Notes from Detroit's recent mini-camp:
- Defensive tackle Ndamukong Suh, the No. 2 overall pick in the draft, struggled in his first practice against an NFL starting guard, going against Stephen Peterman.
"Peterman's definitely a vet, and he knows what he's doing and really knows this offense," Suh said. "He definitely has quick feet, strong guy, and he's more schooled in being able to pick up on things. You can't give off little tips like you did in college. You have to really disguise your stuff, because they start to pick up on those things and those tendencies that you do. So things of that sort, they're a lot more schooled in that area.
"Strength-wise, do I feel I can push him around? Not necessarily push him around, but I feel I'm strong enough to beat him to the quarterback or I wouldn't be at this level. So I did it a little bit, but he's still a great player. He's going to recover quickly if I beat him, if I don't make sure I close and get back to the quarterback and make sure it's no doubt that I don't give him any leeway or no air."
- Some of the rookies, including rookie running back Jahvid Best, are still learning what NFL conditioning is all about. Suh seems to be an exception. "In my eyes, it's not very different," Suh said. "Not at all. The only thing that I notice that we do a little bit more here is we use kettle bells a little bit more. ? I think the kettle bell is the only big difference I see from my college strength and conditioning coach and this strength and conditioning coach. I think if we had the opportunity and the leeway to do that at Nebraska we would do it, but I think it's a little bit harder, too much of a broader group."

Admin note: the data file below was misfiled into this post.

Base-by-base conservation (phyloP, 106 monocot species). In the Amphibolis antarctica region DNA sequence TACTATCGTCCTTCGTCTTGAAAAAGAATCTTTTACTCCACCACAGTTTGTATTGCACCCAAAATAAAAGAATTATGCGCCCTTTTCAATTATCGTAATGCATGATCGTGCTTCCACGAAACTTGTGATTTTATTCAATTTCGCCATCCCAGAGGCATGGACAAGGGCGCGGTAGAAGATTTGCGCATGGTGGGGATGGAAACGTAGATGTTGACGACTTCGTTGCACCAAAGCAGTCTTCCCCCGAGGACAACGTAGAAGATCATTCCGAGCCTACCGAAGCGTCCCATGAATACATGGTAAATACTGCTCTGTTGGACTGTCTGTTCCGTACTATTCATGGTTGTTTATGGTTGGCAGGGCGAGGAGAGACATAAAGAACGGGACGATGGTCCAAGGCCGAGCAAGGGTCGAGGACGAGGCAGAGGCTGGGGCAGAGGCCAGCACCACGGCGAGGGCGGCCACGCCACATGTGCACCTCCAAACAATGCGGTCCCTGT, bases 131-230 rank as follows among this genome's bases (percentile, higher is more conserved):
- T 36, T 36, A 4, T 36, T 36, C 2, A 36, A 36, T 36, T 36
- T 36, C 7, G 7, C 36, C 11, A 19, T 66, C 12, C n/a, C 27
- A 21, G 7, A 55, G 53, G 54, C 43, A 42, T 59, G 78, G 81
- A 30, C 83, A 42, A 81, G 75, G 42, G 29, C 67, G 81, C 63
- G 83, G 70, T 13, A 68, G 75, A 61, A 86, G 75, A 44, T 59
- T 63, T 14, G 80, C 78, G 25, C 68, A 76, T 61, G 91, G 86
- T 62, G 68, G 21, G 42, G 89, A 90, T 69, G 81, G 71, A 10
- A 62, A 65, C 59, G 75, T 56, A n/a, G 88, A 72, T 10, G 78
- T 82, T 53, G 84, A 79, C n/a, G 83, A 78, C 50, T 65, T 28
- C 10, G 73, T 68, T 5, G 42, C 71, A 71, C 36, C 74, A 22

- Right tackle Gosder Cherilus returned to the field about a month after having arthroscopic surgery to remove debris from his right knee. Cherilus went through individual drills, but not team drills. "He's doing fine," coach Jim Schwartz said. "He didn't have something that was going to be long-term. He's back in drills and things like that. He's still not back full, but he's making good progress."
- Linebacker Zack Follett sold a piece of his artwork for $1,000 during a live auction at the Lions' charity bocce tournament. It was a Lions logo he had cut out of wood and painted gold, then mounted on a piece of canvas painted like a football field. In one end zone was the word "RESTORE." In the other were the words "THE ROAR." "Just because I think this year will be a better year for the Lions," Follett said. The bidding started slowly, but picked up. "At first, I was like, 'Man, this thing's going to go for, like, a hundred bucks,' " Follett said. "It should have started at one dollar."
- Coach Jim Schwartz sat down for a few minutes with Red Wings Hall of Famer Ted Lindsay at the bocce tourney. "Any time you have a chance to talk to a guy that's got 'HOF' next to his name, that brings some pretty good street cred," Schwartz said. "We were just talking sports in general. He follows not only the Red Wings but the Lions. We were just talking about the relationship that the guys on the teams used to have." Lindsay doesn't go to Lions games, but he roots for them. "They seem to be on the track of elevating themselves," Lindsay said, "and that's wonderful to see."
- QUOTE TO NOTE: "Offensively, I think you can start to see those pieces start to come together. There's a lot of ground that needs to be covered ? but I think we have the potential to be there, for sure." -- Coach Jim Schwartz, asked if the Lions' offense should be worlds ahead of where it was last year.